Find our Organic Sweatshirt, Organic Tee and Closed-loop Bamboo Knickers embroidered with an original Amy Isles Freeman motif created exclusively for Birdsong.

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Remarkable Women: Amy Isles Freeman

Remarkable Women: Amy Isles Freeman X Birdsong

We’ve long been fans of artist and bowl maker Amy Isles Freeman. Her love of feminine figures, and the intentional, slow process of her beautifully crafted creations fit in perfectly with the Birdsong ethos. Longing to own some of her fine pieces for our own, we commissioned her to work on a collaborative line.

The three garment collection is in super limited editions, and embroidered onto the softest, finest quality garments we could source. We caught up with Amy to chat inspiration behind her work, which is stocked in Selfridges and in our own pop up store for the festive period.

Photography by Anya Rice.

Tell us a bit about yourself.

My name is Amy Isles Freeman, I am 26 years old, I grew up in Oxford, studied in Cornwall, and now live in Brighton. I am bisexual, polyamorous, use she/her pronouns and I thank my lucky stars that I am able to be an artist for a living.

My work explores female sexuality, joy and freedom, and this theme began in art school, when I dove into the world of feminist art. I loved the communicative emotion, but whilst the anger in the work resonated with me, it didn’t come naturally in my own expressions.

Then, in 2013, I visited an exhibition of Dorothy Iannone’s work, and that changed everything for me. Colourful, cheeky and hilarious, I walked around the empty show with my laughter bouncing off the walls. She used the best communication tool to carry her message – humour.

From then on, I felt the freedom to make work that would illicit at least a smile, if not a chuckle. Making work that celebrates women, that does not alienate or engender guilt, I found that I was opening up conversations. I do not, for one minute, think that anger has no place in feminist art, it really does, but this is the road that is paved with the most sincerity for me.

My work now encompasses my hand turned, hand painted bowls, as well as my hand painted clothing and works on paper. I love the progression of the theme, and the fluidity of being in charge of my own practise.

How and why did you get into your craft?

When I finished my degree in drawing at Falmouth Art School in 2014, I felt fed up with flat work. Entangled in a group of young makers, jealousy burnt my fingers as I watched them make objects, things that existed. I itched for a practical skill, so my then-boyfriend handed me a chisel and a piece of wood, and showed me how to use his lathe.

I knew that in order to make a mark in the craft world, I had to bring my colourful and fine art ideas in with me, so I painted my wooden creations, very simply at first. This developed into intricate designs, and that’s when the pieces became really interesting for me to make, and when other people really began to take notice of what I was making.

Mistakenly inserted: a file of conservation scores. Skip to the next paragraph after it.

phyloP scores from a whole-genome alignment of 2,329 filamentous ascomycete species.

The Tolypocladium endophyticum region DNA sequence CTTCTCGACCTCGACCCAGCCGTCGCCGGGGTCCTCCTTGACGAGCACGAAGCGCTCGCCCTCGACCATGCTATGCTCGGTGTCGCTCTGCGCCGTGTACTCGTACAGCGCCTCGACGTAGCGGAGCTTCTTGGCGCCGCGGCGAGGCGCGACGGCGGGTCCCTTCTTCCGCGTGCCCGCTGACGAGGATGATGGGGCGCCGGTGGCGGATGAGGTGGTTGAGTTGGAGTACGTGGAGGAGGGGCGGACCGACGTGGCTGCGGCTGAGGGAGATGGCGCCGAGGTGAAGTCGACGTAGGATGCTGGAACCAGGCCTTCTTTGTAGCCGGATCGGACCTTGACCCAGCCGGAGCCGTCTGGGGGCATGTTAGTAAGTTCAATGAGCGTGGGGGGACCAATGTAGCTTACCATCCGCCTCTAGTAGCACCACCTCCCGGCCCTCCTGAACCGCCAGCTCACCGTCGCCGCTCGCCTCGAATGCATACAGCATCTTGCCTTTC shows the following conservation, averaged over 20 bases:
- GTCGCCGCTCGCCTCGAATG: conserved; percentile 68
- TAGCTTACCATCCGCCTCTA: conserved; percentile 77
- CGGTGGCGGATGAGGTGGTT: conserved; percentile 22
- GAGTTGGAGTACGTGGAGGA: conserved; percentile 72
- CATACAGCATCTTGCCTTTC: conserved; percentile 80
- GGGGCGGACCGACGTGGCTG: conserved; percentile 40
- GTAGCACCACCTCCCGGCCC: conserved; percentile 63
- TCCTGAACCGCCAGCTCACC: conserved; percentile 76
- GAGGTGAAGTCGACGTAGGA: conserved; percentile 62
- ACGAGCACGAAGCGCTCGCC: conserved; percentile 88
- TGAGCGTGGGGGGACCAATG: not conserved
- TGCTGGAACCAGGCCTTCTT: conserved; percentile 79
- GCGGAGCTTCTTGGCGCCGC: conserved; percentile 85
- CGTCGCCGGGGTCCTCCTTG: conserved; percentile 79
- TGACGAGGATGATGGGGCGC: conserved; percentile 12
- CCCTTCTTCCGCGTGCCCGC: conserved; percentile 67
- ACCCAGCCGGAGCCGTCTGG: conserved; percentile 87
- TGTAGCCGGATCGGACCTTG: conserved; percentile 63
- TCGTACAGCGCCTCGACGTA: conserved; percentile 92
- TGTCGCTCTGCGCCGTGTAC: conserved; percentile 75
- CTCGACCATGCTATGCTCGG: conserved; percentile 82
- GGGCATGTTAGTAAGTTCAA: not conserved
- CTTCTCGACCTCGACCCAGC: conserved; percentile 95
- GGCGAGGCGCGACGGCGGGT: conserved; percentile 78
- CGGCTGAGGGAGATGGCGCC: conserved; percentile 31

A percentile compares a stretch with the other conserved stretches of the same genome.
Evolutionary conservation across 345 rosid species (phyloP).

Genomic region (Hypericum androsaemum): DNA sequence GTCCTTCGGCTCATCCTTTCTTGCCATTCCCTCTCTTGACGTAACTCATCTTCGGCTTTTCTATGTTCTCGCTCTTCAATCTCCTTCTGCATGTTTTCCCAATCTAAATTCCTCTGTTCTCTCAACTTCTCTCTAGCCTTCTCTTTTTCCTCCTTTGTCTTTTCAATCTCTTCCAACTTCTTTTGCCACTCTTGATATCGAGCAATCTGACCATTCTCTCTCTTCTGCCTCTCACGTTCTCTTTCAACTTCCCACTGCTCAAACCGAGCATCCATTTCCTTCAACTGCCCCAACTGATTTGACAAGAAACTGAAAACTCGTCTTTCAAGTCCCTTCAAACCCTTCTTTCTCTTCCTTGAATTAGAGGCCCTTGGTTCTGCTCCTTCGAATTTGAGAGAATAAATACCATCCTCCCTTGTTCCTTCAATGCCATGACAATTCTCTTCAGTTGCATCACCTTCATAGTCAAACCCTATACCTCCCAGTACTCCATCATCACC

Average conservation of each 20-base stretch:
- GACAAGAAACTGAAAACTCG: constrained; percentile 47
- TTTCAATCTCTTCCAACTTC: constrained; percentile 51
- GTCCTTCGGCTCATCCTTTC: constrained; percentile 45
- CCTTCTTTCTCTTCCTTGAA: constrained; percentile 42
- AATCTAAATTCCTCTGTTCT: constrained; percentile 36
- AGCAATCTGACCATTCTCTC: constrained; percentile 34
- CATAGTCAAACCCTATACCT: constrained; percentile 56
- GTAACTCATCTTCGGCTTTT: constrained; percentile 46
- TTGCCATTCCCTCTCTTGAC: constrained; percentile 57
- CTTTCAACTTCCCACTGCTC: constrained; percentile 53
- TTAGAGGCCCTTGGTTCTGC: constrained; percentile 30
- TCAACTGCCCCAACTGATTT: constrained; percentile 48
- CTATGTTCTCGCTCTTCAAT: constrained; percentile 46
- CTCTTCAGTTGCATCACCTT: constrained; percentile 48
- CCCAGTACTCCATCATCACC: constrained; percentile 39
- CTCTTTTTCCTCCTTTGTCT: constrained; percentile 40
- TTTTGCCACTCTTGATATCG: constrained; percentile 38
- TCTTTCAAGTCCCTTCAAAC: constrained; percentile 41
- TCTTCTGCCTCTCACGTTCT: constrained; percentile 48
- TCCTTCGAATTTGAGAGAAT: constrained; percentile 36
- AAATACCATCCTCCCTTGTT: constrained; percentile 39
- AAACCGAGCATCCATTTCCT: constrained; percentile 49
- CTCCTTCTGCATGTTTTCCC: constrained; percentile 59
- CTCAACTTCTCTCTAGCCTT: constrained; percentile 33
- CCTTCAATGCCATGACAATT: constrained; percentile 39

What’s been the highlight of your career so far?

The way the business started was exciting. I had been making very simple wooden pieces, and a family friend commissioned me to make a larger bowl for her daughter’s birthday. I posted a work in progress shot on Instagram, and Katie Tregidden reposted it to her blog Confessions of a Design Geek. I saw this in the morning, just as I went to my cleaning job. As I left work I got a call from London Design Fair, telling me that they had seen Katie’s post and asking if I would like a stand.

I remember them asking me ‘So, what have you been up to?’ and the response ‘Cleaning a miniature poodle’s period stains from a hardwood floor’ nearly fell out of my mouth. Imposter syndrome doesn’t cover how I felt as I embellished my ideas and plans over the phone, palms sweaty with nerves and Mr Sheen.

This was in February 2016, and I showed my work at LDF in September of that year. Thanks to that repost, my business was born.

What drew you to work with Birdsong?

I met some of the wonderful women of Birdsong last year on a panel discussion, and learning about their business was inspiring. The ethos and ingenuity, balancing the social responsibility with commercial viability – what they are doing should be setting the precedent for all businesses to follow. It is shaking up a system, through the prism of feminist ideals, and producing a sustainable future. What is there not to love?

What’s your favourite piece from the collection?

My favourite piece of our collection are the knickers. I have always wanted my images of lady love to be on people’s bodies, to be worn with pride and what better place for these images to be!

What would your ideal world/future look like?

I have had to teach myself to live in the present. I hope that people can prioritise kindness, as that will change the future.

Favourite thing about your studio?

My favourite thing about my studio is my studio mate, Marcelina Amelia. She is one of the kindest and most supportive women, and she makes me laugh. I am lucky to have some of the best creative women around me, and they make me see that things are possible.